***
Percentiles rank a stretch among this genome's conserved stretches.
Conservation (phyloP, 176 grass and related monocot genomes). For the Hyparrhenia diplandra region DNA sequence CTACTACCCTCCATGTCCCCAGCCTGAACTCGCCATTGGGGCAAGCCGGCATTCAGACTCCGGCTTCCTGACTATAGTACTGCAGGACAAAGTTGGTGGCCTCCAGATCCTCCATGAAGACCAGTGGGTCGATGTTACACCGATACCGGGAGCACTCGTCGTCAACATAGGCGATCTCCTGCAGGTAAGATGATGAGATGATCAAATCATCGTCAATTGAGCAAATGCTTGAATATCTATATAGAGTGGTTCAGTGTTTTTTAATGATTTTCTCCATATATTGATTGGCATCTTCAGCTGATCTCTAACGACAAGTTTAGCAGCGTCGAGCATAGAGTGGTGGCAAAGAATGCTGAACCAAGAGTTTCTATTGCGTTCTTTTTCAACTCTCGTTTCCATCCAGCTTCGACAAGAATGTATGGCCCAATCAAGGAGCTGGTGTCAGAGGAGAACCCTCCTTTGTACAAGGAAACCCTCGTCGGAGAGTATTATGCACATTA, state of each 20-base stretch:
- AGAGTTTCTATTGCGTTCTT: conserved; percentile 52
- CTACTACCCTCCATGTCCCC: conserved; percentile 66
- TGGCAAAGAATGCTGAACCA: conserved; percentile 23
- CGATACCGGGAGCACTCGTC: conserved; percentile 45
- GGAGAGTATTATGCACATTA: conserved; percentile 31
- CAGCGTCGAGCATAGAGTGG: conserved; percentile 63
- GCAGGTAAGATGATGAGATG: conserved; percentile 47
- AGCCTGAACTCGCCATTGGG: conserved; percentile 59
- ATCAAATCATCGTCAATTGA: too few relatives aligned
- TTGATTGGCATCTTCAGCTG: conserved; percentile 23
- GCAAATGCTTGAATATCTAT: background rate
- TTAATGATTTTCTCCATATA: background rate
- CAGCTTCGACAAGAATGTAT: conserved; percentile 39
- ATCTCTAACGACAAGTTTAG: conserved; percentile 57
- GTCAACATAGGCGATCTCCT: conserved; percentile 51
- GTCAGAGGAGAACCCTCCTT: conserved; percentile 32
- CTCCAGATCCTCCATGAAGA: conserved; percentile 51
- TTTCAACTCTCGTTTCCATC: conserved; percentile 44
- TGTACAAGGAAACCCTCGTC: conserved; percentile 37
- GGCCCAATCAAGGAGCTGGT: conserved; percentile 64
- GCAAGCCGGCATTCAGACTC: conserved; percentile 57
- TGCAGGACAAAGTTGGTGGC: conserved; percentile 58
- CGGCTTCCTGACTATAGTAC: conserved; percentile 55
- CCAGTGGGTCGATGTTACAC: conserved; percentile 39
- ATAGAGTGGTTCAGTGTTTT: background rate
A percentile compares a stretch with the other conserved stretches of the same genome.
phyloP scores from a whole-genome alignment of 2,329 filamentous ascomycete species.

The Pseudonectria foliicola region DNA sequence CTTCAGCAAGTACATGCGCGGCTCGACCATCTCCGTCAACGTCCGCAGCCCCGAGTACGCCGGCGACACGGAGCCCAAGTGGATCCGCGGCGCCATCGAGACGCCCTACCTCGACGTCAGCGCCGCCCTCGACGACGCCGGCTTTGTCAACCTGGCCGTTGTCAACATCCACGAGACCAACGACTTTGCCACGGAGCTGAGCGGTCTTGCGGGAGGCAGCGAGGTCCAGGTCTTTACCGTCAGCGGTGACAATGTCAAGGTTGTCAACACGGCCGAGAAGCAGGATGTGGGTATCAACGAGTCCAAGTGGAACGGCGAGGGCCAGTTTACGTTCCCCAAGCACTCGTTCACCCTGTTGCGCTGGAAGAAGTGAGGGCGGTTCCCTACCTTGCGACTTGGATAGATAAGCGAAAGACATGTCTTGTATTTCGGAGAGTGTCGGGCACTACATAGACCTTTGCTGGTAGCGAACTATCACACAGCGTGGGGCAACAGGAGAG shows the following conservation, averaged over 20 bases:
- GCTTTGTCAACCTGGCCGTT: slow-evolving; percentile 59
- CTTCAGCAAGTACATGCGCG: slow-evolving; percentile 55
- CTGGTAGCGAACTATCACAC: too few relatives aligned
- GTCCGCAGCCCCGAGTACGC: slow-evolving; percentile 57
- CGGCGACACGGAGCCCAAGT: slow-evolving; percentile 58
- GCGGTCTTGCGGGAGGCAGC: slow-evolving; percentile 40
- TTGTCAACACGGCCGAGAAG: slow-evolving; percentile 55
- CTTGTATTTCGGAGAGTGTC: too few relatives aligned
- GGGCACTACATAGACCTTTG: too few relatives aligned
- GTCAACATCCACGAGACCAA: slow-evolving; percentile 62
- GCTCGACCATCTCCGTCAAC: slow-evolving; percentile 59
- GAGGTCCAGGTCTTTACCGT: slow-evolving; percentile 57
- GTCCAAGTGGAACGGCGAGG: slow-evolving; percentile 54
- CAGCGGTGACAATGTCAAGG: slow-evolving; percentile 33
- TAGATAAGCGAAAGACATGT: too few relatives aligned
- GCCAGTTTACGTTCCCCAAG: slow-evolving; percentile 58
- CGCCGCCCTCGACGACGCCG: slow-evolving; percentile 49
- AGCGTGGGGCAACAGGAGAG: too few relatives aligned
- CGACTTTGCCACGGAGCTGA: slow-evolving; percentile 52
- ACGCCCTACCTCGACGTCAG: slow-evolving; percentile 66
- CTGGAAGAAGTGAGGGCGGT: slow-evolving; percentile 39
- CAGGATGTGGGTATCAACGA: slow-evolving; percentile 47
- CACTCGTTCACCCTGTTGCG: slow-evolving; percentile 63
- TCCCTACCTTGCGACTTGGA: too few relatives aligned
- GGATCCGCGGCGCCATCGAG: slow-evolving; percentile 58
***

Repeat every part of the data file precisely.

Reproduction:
Percentiles rank a stretch among this genome's conserved stretches.
Conservation (phyloP, 176 grass and related monocot genomes). For the Hyparrhenia diplandra region DNA sequence CTACTACCCTCCATGTCCCCAGCCTGAACTCGCCATTGGGGCAAGCCGGCATTCAGACTCCGGCTTCCTGACTATAGTACTGCAGGACAAAGTTGGTGGCCTCCAGATCCTCCATGAAGACCAGTGGGTCGATGTTACACCGATACCGGGAGCACTCGTCGTCAACATAGGCGATCTCCTGCAGGTAAGATGATGAGATGATCAAATCATCGTCAATTGAGCAAATGCTTGAATATCTATATAGAGTGGTTCAGTGTTTTTTAATGATTTTCTCCATATATTGATTGGCATCTTCAGCTGATCTCTAACGACAAGTTTAGCAGCGTCGAGCATAGAGTGGTGGCAAAGAATGCTGAACCAAGAGTTTCTATTGCGTTCTTTTTCAACTCTCGTTTCCATCCAGCTTCGACAAGAATGTATGGCCCAATCAAGGAGCTGGTGTCAGAGGAGAACCCTCCTTTGTACAAGGAAACCCTCGTCGGAGAGTATTATGCACATTA, state of each 20-base stretch:
- AGAGTTTCTATTGCGTTCTT: conserved; percentile 52
- CTACTACCCTCCATGTCCCC: conserved; percentile 66
- TGGCAAAGAATGCTGAACCA: conserved; percentile 23
- CGATACCGGGAGCACTCGTC: conserved; percentile 45
- GGAGAGTATTATGCACATTA: conserved; percentile 31
- CAGCGTCGAGCATAGAGTGG: conserved; percentile 63
- GCAGGTAAGATGATGAGATG: conserved; percentile 47
- AGCCTGAACTCGCCATTGGG: conserved; percentile 59
- ATCAAATCATCGTCAATTGA: too few relatives aligned
- TTGATTGGCATCTTCAGCTG: conserved; percentile 23
- GCAAATGCTTGAATATCTAT: background rate
- TTAATGATTTTCTCCATATA: background rate
- CAGCTTCGACAAGAATGTAT: conserved; percentile 39
- ATCTCTAACGACAAGTTTAG: conserved; percentile 57
- GTCAACATAGGCGATCTCCT: conserved; percentile 51
- GTCAGAGGAGAACCCTCCTT: conserved; percentile 32
- CTCCAGATCCTCCATGAAGA: conserved; percentile 51
- TTTCAACTCTCGTTTCCATC: conserved; percentile 44
- TGTACAAGGAAACCCTCGTC: conserved; percentile 37
- GGCCCAATCAAGGAGCTGGT: conserved; percentile 64
- GCAAGCCGGCATTCAGACTC: conserved; percentile 57
- TGCAGGACAAAGTTGGTGGC: conserved; percentile 58
- CGGCTTCCTGACTATAGTAC: conserved; percentile 55
- CCAGTGGGTCGATGTTACAC: conserved; percentile 39
- ATAGAGTGGTTCAGTGTTTT: background rate
A percentile compares a stretch with the other conserved stretches of the same genome.
phyloP scores from a whole-genome alignment of 2,329 filamentous ascomycete species.

The Pseudonectria foliicola region DNA sequence CTTCAGCAAGTACATGCGCGGCTCGACCATCTCCGTCAACGTCCGCAGCCCCGAGTACGCCGGCGACACGGAGCCCAAGTGGATCCGCGGCGCCATCGAGACGCCCTACCTCGACGTCAGCGCCGCCCTCGACGACGCCGGCTTTGTCAACCTGGCCGTTGTCAACATCCACGAGACCAACGACTTTGCCACGGAGCTGAGCGGTCTTGCGGGAGGCAGCGAGGTCCAGGTCTTTACCGTCAGCGGTGACAATGTCAAGGTTGTCAACACGGCCGAGAAGCAGGATGTGGGTATCAACGAGTCCAAGTGGAACGGCGAGGGCCAGTTTACGTTCCCCAAGCACTCGTTCACCCTGTTGCGCTGGAAGAAGTGAGGGCGGTTCCCTACCTTGCGACTTGGATAGATAAGCGAAAGACATGTCTTGTATTTCGGAGAGTGTCGGGCACTACATAGACCTTTGCTGGTAGCGAACTATCACACAGCGTGGGGCAACAGGAGAG shows the following conservation, averaged over 20 bases:
- GCTTTGTCAACCTGGCCGTT: slow-evolving; percentile 59
- CTTCAGCAAGTACATGCGCG: slow-evolving; percentile 55
- CTGGTAGCGAACTATCACAC: too few relatives aligned
- GTCCGCAGCCCCGAGTACGC: slow-evolving; percentile 57
- CGGCGACACGGAGCCCAAGT: slow-evolving; percentile 58
- GCGGTCTTGCGGGAGGCAGC: slow-evolving; percentile 40
- TTGTCAACACGGCCGAGAAG: slow-evolving; percentile 55
- CTTGTATTTCGGAGAGTGTC: too few relatives aligned
- GGGCACTACATAGACCTTTG: too few relatives aligned
- GTCAACATCCACGAGACCAA: slow-evolving; percentile 62
- GCTCGACCATCTCCGTCAAC: slow-evolving; percentile 59
- GAGGTCCAGGTCTTTACCGT: slow-evolving; percentile 57
- GTCCAAGTGGAACGGCGAGG: slow-evolving; percentile 54
- CAGCGGTGACAATGTCAAGG: slow-evolving; percentile 33
- TAGATAAGCGAAAGACATGT: too few relatives aligned
- GCCAGTTTACGTTCCCCAAG: slow-evolving; percentile 58
- CGCCGCCCTCGACGACGCCG: slow-evolving; percentile 49
- AGCGTGGGGCAACAGGAGAG: too few relatives aligned
- CGACTTTGCCACGGAGCTGA: slow-evolving; percentile 52
- ACGCCCTACCTCGACGTCAG: slow-evolving; percentile 66
- CTGGAAGAAGTGAGGGCGGT: slow-evolving; percentile 39
- CAGGATGTGGGTATCAACGA: slow-evolving; percentile 47
- CACTCGTTCACCCTGTTGCG: slow-evolving; percentile 63
- TCCCTACCTTGCGACTTGGA: too few relatives aligned
- GGATCCGCGGCGCCATCGAG: slow-evolving; percentile 58